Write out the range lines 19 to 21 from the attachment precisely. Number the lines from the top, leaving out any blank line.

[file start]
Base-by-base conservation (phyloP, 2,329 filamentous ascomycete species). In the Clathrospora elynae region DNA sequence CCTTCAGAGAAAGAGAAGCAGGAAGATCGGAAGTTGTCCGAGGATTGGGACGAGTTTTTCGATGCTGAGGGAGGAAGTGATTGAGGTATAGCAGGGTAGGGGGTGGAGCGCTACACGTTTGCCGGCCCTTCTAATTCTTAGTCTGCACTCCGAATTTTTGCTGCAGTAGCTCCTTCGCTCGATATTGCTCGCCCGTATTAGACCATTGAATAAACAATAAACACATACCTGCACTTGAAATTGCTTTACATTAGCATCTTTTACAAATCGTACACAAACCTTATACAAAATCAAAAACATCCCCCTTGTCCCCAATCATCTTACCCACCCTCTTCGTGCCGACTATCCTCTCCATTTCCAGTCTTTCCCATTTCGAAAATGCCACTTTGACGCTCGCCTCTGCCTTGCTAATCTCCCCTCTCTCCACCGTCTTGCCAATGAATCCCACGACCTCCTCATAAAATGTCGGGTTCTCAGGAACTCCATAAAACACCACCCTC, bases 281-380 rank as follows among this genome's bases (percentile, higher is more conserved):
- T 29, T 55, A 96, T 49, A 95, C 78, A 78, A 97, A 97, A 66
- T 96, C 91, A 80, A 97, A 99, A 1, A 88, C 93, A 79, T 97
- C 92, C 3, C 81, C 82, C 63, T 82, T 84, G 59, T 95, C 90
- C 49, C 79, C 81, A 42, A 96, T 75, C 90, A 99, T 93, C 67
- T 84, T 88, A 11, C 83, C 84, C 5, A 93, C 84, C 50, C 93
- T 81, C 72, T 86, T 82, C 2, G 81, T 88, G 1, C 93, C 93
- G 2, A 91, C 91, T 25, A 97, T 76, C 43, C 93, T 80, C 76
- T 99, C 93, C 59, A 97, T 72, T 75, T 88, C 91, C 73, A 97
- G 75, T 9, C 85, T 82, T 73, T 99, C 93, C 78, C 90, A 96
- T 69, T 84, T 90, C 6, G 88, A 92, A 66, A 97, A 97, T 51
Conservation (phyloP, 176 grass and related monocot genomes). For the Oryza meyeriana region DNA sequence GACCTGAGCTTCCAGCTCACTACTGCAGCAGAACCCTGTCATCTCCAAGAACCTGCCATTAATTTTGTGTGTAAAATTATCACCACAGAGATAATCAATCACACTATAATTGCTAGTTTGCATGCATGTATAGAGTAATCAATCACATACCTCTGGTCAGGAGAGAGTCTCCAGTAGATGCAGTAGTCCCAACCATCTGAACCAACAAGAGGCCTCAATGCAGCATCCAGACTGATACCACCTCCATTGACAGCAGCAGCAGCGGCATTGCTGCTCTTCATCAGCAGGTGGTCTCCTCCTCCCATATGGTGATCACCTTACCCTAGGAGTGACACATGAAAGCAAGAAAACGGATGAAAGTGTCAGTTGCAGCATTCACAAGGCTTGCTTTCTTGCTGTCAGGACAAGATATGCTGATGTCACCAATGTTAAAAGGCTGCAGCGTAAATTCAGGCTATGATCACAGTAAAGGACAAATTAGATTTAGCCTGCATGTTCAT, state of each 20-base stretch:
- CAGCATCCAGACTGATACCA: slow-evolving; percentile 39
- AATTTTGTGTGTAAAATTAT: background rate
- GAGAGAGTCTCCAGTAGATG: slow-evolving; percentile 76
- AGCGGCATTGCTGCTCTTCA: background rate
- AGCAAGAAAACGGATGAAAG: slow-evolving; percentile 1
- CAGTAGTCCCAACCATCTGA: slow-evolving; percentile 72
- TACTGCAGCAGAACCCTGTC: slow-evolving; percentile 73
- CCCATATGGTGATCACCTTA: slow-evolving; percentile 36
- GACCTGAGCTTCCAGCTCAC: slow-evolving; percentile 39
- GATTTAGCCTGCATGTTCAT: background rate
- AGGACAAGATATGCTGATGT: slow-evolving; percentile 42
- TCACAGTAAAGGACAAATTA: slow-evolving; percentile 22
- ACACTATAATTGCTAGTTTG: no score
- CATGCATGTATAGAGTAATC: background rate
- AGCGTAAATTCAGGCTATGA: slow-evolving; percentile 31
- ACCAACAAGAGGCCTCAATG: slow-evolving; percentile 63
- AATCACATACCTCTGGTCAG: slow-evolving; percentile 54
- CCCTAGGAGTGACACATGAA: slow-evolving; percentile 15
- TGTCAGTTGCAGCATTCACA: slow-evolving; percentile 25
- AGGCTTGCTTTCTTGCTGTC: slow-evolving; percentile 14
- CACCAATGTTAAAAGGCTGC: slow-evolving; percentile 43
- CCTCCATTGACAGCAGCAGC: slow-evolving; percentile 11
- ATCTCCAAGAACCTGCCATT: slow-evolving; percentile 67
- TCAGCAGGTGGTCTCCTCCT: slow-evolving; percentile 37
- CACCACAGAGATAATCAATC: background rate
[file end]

- TACTGCAGCAGAACCCTGTC: slow-evolving; percentile 73
- CCCATATGGTGATCACCTTA: slow-evolving; percentile 36
- GACCTGAGCTTCCAGCTCAC: slow-evolving; percentile 39